Chesterton Tribune

Story of Pokagon Potawatomi heard at Historical Society

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Jason Wesaw knew from a very young age that he wanted to know more about his heritage. His father is Potawatomi and his mother English and French. From the time he got his driver’s license he has devoted his life to the study and preservation of his people’s history and culture.

He is the Cultural Associate for the Pokagon Band of the Potawatomi Indians, he spoke to the Duneland Historical Society Thursday, April 21 at the Library Service Center. His talk followed the society’s spring dinner catered by Popolano’s Restaurant.

Potawatomi Indians lived in southern Michigan, parts of Illinois, Wisconsin, northern Indiana and northwestern Ohio. Names of chiefs like Wesaw, Wolf and Topinabee were given to the villages.

Today the Potawatomi Nation consists of eight federally recognized bands. The Pokagon Band has its main office in Dowagiac, Michigan and a satellite office in South Bend, Indiana. The band lost its recognition as a nation during the depression and its status with the federal government was finally reaffirmed in 1994. Wesaw described it as a “nation within a nation”. The federal government supercedes the Pokagon Band in criminal matters.

Within the Pokagon Band there is a tribal council with a tribal chairman. There are courts, police, medical services including traditional medicine, mental health services, AA, housing and schools. Education aimed at preserving the native language is emphasized as a way to keep the culture alive.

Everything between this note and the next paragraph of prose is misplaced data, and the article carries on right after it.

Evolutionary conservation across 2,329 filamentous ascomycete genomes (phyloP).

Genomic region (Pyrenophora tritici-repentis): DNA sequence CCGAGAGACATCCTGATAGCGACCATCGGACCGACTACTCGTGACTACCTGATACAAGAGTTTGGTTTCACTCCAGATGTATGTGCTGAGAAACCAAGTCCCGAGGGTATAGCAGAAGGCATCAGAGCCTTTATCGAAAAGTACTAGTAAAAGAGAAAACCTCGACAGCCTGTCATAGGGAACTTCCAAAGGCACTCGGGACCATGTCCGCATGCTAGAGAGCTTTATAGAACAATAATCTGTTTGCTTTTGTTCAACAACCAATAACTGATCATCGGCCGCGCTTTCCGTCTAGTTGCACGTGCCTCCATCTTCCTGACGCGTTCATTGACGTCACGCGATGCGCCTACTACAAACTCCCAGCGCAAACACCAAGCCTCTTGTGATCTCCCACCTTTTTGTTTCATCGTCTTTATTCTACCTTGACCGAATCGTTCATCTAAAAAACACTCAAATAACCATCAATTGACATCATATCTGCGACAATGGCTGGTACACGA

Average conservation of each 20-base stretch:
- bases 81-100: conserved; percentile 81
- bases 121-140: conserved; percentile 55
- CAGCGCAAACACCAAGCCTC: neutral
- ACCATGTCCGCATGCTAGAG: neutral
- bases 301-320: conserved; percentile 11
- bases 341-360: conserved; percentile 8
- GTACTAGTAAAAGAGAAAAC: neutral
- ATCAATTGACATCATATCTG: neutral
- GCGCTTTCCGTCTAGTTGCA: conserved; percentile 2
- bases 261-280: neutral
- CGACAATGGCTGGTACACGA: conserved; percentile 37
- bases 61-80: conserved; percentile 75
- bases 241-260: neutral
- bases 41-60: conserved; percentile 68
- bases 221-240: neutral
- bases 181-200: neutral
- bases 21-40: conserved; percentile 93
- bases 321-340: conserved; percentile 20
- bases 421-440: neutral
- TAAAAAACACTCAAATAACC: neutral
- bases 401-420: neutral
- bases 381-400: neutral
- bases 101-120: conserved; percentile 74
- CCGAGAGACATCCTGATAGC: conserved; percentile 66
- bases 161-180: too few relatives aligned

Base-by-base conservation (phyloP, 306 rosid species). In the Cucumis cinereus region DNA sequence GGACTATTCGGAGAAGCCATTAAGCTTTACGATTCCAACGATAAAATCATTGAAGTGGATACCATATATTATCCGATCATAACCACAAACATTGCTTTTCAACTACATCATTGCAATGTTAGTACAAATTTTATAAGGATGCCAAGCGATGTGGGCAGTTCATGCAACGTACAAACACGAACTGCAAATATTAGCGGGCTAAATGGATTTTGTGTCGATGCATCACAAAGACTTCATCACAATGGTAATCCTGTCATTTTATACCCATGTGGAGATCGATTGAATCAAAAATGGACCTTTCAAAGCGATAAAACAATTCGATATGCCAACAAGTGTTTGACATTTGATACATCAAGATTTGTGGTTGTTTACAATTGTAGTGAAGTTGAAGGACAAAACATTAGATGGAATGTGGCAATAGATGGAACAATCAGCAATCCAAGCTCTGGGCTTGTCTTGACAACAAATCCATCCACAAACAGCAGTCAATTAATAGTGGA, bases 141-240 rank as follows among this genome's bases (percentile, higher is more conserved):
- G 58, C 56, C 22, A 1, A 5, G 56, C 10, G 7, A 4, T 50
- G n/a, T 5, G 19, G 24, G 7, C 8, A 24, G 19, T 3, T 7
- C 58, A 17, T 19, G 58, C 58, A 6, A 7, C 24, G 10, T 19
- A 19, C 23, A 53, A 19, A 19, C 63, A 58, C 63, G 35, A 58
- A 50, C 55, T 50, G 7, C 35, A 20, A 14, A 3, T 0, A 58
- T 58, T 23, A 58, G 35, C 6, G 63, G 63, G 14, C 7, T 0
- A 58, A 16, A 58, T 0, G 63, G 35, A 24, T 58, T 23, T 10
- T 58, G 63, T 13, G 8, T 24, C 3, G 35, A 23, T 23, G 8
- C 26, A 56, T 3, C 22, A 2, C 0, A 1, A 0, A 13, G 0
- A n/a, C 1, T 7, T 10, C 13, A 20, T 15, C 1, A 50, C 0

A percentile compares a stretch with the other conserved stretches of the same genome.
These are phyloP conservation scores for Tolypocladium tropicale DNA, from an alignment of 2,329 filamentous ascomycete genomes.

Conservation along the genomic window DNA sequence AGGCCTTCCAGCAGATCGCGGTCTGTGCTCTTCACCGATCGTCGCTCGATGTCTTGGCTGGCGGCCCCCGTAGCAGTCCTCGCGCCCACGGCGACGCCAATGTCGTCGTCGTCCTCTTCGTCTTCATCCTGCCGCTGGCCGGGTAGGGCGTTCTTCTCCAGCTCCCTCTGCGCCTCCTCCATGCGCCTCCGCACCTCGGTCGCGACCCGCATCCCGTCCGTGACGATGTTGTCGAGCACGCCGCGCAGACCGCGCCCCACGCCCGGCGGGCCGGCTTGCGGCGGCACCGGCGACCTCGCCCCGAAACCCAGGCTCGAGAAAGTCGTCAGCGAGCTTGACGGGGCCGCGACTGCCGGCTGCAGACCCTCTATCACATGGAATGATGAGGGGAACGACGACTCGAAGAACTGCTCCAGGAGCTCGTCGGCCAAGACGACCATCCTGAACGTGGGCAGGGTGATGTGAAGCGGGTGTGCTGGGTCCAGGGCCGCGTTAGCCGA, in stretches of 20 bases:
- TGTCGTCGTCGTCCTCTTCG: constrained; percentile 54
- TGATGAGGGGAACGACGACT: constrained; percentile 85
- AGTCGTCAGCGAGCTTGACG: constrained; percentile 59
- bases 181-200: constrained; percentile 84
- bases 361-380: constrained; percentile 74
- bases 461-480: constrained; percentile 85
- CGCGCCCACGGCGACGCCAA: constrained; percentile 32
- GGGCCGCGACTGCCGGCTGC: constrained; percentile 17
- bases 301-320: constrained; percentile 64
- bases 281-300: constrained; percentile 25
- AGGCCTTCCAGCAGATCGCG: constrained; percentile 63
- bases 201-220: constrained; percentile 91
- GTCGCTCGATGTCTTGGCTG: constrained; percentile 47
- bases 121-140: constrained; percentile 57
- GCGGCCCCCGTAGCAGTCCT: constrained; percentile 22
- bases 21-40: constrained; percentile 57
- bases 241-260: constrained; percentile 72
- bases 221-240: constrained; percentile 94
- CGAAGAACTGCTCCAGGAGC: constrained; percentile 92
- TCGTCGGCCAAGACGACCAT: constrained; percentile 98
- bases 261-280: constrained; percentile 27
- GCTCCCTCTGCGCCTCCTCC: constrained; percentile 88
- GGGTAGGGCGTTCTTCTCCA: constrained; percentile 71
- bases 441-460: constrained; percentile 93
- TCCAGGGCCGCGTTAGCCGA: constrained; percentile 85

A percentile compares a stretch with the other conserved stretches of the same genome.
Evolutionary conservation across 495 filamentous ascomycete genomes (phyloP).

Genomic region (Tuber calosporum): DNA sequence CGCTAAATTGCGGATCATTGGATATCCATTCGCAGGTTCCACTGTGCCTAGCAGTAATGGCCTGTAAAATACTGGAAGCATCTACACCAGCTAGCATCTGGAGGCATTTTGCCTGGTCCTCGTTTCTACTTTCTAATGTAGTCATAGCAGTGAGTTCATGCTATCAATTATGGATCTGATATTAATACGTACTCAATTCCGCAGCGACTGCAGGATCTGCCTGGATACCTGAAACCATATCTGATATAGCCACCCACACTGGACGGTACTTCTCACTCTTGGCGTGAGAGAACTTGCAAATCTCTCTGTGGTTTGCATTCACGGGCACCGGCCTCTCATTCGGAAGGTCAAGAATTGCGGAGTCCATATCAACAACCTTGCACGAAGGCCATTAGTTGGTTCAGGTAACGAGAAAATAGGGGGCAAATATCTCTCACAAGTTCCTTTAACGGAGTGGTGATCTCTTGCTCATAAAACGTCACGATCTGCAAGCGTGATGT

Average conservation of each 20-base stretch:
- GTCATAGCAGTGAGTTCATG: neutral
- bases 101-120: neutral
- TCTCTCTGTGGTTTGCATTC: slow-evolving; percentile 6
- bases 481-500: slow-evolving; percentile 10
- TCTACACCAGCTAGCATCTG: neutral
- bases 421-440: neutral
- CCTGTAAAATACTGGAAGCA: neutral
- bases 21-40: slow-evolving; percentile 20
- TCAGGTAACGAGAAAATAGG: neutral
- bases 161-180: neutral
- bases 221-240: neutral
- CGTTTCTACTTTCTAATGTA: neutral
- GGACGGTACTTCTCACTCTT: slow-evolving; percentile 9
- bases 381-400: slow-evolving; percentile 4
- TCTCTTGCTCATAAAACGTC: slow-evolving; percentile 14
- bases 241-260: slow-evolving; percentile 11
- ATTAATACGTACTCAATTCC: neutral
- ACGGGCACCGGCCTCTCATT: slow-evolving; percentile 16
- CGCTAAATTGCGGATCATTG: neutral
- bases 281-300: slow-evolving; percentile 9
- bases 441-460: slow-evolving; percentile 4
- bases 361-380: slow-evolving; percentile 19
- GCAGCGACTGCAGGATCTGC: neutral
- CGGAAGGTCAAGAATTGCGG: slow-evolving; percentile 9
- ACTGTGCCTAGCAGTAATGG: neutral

2,900 members are enrolled in the Pokagon Band. The Potawatomi Nation which is spread from Oklahoma to Canada has 50,000 members. Potawatomi means “Keepers of the Fire.” When native Americans were removed from the Great Lakes area, the group led by Pokagon (he was baptised as Leopold Pokagon) had established communities and many had converted to the Catholic faith. They were given special status as “Catholic Potawatomi” and given the right to remain within the traditional boundaries of their homeland.

He showed crafts, books and artifacts from the Potawatomi culture. Before the program he visited the Westchester Township Historical Museum and told the society that the museum has a good collection of artifacts.

The Duneland Historical Society will meet at 7:30, May 19, 2005, at the Library Service Center. Cynthis Ogorek will speak about her book “Along the Calumet River.”

Plans are underway for a bus tour of local historical sites in June.


Posted 4/25/2005